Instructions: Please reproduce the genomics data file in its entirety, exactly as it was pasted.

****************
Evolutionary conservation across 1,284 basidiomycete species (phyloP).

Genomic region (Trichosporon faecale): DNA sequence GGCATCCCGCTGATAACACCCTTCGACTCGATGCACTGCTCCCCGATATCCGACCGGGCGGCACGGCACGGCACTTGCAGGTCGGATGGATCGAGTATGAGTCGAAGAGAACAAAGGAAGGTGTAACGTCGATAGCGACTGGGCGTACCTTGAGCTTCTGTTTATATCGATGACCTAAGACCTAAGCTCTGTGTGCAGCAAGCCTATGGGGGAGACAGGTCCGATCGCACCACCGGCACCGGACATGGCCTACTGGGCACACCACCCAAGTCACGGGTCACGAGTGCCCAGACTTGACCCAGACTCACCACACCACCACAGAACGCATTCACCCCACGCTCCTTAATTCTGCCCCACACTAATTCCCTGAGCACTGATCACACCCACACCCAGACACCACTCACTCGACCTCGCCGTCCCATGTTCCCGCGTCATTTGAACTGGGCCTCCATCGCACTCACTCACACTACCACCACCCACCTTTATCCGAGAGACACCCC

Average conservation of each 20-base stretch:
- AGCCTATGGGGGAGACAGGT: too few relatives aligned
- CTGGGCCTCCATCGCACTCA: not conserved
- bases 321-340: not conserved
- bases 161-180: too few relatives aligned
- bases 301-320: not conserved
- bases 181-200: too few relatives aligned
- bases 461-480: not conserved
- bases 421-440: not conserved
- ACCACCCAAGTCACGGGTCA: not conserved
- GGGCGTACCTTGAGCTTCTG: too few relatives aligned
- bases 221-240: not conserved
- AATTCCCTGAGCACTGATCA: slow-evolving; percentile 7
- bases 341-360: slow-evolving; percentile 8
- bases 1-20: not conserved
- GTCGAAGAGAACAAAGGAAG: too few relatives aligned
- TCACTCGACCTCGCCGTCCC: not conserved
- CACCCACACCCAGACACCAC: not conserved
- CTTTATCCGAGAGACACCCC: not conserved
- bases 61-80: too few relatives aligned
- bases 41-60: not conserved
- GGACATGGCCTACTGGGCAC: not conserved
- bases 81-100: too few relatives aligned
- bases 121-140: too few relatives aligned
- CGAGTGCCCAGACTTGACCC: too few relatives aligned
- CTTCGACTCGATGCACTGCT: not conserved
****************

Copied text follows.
Evolutionary conservation across 1,284 basidiomycete species (phyloP).

Genomic region (Trichosporon faecale): DNA sequence GGCATCCCGCTGATAACACCCTTCGACTCGATGCACTGCTCCCCGATATCCGACCGGGCGGCACGGCACGGCACTTGCAGGTCGGATGGATCGAGTATGAGTCGAAGAGAACAAAGGAAGGTGTAACGTCGATAGCGACTGGGCGTACCTTGAGCTTCTGTTTATATCGATGACCTAAGACCTAAGCTCTGTGTGCAGCAAGCCTATGGGGGAGACAGGTCCGATCGCACCACCGGCACCGGACATGGCCTACTGGGCACACCACCCAAGTCACGGGTCACGAGTGCCCAGACTTGACCCAGACTCACCACACCACCACAGAACGCATTCACCCCACGCTCCTTAATTCTGCCCCACACTAATTCCCTGAGCACTGATCACACCCACACCCAGACACCACTCACTCGACCTCGCCGTCCCATGTTCCCGCGTCATTTGAACTGGGCCTCCATCGCACTCACTCACACTACCACCACCCACCTTTATCCGAGAGACACCCC

Average conservation of each 20-base stretch:
- AGCCTATGGGGGAGACAGGT: too few relatives aligned
- CTGGGCCTCCATCGCACTCA: not conserved
- bases 321-340: not conserved
- bases 161-180: too few relatives aligned
- bases 301-320: not conserved
- bases 181-200: too few relatives aligned
- bases 461-480: not conserved
- bases 421-440: not conserved
- ACCACCCAAGTCACGGGTCA: not conserved
- GGGCGTACCTTGAGCTTCTG: too few relatives aligned
- bases 221-240: not conserved
- AATTCCCTGAGCACTGATCA: slow-evolving; percentile 7
- bases 341-360: slow-evolving; percentile 8
- bases 1-20: not conserved
- GTCGAAGAGAACAAAGGAAG: too few relatives aligned
- TCACTCGACCTCGCCGTCCC: not conserved
- CACCCACACCCAGACACCAC: not conserved
- CTTTATCCGAGAGACACCCC: not conserved
- bases 61-80: too few relatives aligned
- bases 41-60: not conserved
- GGACATGGCCTACTGGGCAC: not conserved
- bases 81-100: too few relatives aligned
- bases 121-140: too few relatives aligned
- CGAGTGCCCAGACTTGACCC: too few relatives aligned
- CTTCGACTCGATGCACTGCT: not conserved